Bess remembers historic events that happened during the 20th century.
Although she was too young, at 14 months of age, to remember when the Titanic sank, she remembers seeing photographs of the Titanic and hearing people talk of the ship’s sinking a few years afterward.
She remembers World War I, although not in detail, because she was only a young child.

By the time World War II began, Bess and her husband, a pharmacist and a member of the U.S. Navy, were living in San Diego. She recalled when the Japanese bombed Pearl Harbor, in December 1941, and how it was believed that the Japanese might attack the American mainland.
“My husband went with the first medical unit before they hit,” she said. “He was already overseas at that time. They had called him one night and said, ‘Be ready to go tomorrow morning at such and such a time,’ and that’s all I knew for almost a year.

“We didn’t know where he was until a friend who came home told us. Where they went was an island. They had set up a hospital. It wasn’t long after that the Japanese struck. Mickla, who was almost two years old, and I were by ourselves, because he was gone.

“The next night, friends of ours in the Naval district took us home with them, and we spent the night with them. They knew how close the Japanese were in, because the district kept a real close watch on that. They called and said, ‘Get your baby. Get your important papers together. We’re going to pick you up at such and such a time.’ I said, ‘Okay.’

“We stayed with those people that night. We had a complete blackout that night. They were expecting the Japanese to come in any minute, and they could have. They could have come in there and wiped that town off. It was God’s workings, I know. They could have come in, but they didn’t know it, see, and they turned around and went back, and that’s how close we came to getting wiped off.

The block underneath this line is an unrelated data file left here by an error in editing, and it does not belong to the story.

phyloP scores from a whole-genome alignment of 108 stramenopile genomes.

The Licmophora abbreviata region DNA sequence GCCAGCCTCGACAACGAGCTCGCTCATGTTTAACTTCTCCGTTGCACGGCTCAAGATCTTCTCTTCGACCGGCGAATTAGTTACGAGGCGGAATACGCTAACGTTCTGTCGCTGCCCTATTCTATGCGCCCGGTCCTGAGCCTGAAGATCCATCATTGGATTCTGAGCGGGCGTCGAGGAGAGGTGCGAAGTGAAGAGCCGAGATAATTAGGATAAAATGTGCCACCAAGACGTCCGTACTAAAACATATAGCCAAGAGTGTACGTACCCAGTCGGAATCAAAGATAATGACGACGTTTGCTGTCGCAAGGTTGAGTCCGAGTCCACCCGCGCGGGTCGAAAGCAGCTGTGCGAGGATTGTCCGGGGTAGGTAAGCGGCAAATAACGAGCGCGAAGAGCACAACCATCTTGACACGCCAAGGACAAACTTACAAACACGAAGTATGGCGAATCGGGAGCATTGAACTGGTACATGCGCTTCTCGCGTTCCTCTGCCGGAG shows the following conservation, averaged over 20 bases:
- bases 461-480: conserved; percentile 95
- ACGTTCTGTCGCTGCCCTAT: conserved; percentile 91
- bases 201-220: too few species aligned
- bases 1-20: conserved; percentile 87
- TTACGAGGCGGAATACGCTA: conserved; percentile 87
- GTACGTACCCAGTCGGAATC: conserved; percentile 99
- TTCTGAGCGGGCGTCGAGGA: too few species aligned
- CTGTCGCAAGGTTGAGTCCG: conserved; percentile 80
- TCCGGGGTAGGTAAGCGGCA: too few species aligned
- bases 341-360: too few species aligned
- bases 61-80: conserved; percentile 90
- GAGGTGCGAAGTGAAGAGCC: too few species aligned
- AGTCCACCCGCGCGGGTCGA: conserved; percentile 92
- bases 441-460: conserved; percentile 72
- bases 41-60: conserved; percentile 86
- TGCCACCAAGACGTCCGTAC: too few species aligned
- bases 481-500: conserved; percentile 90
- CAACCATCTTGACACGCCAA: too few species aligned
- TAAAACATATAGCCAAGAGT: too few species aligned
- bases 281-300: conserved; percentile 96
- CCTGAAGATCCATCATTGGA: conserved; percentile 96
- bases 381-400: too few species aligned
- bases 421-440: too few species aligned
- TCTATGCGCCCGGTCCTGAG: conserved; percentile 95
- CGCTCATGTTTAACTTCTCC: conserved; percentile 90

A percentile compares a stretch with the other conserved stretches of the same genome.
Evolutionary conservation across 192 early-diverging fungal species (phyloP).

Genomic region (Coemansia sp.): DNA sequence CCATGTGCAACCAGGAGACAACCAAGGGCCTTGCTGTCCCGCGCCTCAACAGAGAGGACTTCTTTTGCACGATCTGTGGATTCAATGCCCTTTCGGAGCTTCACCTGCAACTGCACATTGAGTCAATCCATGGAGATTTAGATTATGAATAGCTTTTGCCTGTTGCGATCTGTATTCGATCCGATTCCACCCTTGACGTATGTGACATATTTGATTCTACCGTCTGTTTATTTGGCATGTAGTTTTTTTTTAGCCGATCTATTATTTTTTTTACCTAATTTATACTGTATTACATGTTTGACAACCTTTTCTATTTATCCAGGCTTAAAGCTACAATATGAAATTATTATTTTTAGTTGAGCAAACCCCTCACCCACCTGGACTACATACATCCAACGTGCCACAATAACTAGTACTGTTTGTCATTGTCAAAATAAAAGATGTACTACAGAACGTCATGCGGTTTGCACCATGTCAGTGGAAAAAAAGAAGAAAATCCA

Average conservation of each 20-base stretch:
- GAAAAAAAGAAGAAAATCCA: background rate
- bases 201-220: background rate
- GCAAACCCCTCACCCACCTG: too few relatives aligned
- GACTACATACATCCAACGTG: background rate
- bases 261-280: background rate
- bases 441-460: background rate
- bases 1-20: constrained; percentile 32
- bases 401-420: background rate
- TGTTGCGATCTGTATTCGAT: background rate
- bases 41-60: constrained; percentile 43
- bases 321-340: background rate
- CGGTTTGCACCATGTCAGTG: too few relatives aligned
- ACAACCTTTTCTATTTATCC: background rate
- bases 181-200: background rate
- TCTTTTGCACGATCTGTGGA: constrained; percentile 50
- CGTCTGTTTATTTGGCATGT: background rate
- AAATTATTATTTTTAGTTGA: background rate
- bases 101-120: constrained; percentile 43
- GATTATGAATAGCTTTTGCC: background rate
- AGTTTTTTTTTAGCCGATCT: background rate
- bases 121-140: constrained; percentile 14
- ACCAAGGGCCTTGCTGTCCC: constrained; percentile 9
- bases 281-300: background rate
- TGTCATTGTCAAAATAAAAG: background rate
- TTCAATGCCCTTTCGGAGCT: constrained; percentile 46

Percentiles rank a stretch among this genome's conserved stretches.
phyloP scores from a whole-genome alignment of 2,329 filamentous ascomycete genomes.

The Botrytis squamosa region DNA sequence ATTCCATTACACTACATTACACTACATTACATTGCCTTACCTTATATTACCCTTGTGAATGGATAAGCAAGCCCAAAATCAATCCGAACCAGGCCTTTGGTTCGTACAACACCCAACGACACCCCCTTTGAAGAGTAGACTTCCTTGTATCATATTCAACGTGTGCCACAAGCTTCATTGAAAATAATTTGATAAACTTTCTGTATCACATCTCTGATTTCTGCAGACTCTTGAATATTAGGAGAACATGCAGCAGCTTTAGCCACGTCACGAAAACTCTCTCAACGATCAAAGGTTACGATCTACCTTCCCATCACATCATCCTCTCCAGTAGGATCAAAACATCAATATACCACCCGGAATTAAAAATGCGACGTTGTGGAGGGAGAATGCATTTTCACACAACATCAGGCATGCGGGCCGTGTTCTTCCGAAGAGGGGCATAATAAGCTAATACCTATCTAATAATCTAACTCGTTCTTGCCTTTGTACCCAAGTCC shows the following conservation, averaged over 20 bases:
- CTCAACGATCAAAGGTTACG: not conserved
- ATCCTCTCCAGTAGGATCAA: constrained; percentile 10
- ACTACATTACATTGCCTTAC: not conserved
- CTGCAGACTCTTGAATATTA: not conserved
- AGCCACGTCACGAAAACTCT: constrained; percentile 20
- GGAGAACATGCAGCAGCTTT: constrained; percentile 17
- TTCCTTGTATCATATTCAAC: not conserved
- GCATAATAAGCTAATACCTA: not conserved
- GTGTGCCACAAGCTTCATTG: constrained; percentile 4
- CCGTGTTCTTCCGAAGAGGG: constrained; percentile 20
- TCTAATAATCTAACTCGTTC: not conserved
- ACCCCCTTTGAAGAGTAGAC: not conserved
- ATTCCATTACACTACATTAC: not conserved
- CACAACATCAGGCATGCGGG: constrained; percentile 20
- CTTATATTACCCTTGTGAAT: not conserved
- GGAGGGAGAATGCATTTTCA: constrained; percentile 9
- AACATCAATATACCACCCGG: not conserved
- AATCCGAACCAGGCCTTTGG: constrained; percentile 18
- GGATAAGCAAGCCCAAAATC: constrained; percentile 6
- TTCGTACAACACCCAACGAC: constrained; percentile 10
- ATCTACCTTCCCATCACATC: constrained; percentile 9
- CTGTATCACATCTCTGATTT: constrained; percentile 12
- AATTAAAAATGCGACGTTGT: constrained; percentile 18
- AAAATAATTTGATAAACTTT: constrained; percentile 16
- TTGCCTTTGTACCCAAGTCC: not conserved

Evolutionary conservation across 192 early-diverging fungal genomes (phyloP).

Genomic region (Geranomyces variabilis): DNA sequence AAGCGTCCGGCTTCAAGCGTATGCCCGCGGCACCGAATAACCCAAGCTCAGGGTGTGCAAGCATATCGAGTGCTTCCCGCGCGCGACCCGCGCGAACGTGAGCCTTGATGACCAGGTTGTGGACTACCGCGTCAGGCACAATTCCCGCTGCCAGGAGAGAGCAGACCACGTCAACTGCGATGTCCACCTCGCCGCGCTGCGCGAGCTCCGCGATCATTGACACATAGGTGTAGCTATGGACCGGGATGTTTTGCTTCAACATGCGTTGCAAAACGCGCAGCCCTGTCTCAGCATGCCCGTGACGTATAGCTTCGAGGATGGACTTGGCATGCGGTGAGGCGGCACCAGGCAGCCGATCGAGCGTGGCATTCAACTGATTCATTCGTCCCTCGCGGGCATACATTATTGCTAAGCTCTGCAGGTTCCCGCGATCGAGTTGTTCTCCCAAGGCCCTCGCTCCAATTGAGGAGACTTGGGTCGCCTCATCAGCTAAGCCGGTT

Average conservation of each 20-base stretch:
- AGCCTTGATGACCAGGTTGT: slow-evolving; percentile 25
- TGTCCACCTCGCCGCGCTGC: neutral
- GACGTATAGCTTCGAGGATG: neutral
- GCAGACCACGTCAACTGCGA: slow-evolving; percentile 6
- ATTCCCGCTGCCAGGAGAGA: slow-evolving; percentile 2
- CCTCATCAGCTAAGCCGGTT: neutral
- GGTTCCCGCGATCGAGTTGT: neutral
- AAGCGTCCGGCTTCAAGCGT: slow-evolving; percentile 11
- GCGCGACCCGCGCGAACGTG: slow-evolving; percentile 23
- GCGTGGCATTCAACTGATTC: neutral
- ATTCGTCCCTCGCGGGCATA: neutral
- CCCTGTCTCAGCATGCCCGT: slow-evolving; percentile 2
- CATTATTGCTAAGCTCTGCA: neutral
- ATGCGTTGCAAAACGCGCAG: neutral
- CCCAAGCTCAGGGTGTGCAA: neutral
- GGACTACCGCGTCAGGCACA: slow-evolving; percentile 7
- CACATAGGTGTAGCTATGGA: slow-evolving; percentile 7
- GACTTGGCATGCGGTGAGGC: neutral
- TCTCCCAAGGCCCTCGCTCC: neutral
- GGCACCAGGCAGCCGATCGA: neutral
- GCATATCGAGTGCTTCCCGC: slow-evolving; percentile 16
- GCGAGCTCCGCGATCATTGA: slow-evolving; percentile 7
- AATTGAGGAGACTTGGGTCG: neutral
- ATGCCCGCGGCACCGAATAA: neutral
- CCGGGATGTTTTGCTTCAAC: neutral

“I remember the day the war ended. We all went to Point Loma and celebrated it.”

Another historic moment she remembers is when the President of the United States, John F. Kennedy, was shot, in November 1963.
“I guess I heard it about as quick as it happened,” she said. “That was flashed on the news the minute after it happened.”
She remembers feeling how the rest of the country felt when hearing the news announced by Walter Cronkite.
“I wondered, ‘Now, what are we going to do? What’s going to happen?’”

She remembers that, when the first man, Neil Armstrong, walked on the moon, in 1969, she watched the event unfold live on television. The Russians, she noted, were the first in space, with the launch of Sputnik, but the Americans were the first to land on the moon.
“I never thought that we could do it,” she said.

Closer to home, she remembers when Pickens County’s history and its 100th anniversary were celebrated in 1968, and she has seen the growth of the county over the past half century since she returned to her home state from California.

The changes in the world she has seen in the past 100 years have been phenomenal.
“The change I have seen is just unreal,” she said. “Just unreal.”
Bess has seen quite a change in technology in her 100 years. When she was growing up, her family did not have a telephone, but in her lifetime she has seen the advancement of technology with the invention of computers and the Internet.

She has also seen changes in entertainment, especially music, she said.
“I liked Sinatra. He was good. Elvis was good, too. There were so many good singers then.

“We didn’t have movie houses when I was growing up,” she said. “When the Depression came, we didn’t have money to go to the movies. The movies I’ve seen have been mostly on television.”
She counts The Waltons, Little House on the Prairie, and Bonanza among her favorite television shows.
“They had some meaning to them,” she said. She also likes Wheel of Fortune and Jeopardy on television today.

Before retiring, Bess worked for about 15 years at Robinson’s Department Store in Easley and also worked for her nephew Lloyd Garrison as a dental receptionist in Easley.
She taught herself how to drive around 1965 and drove herself until a few short years ago, when she was in her mid-90s.

The residents of Liberty and all of Pickens County wish this remarkable woman much happiness and blessings from God as she celebrates her 100th year in 2011.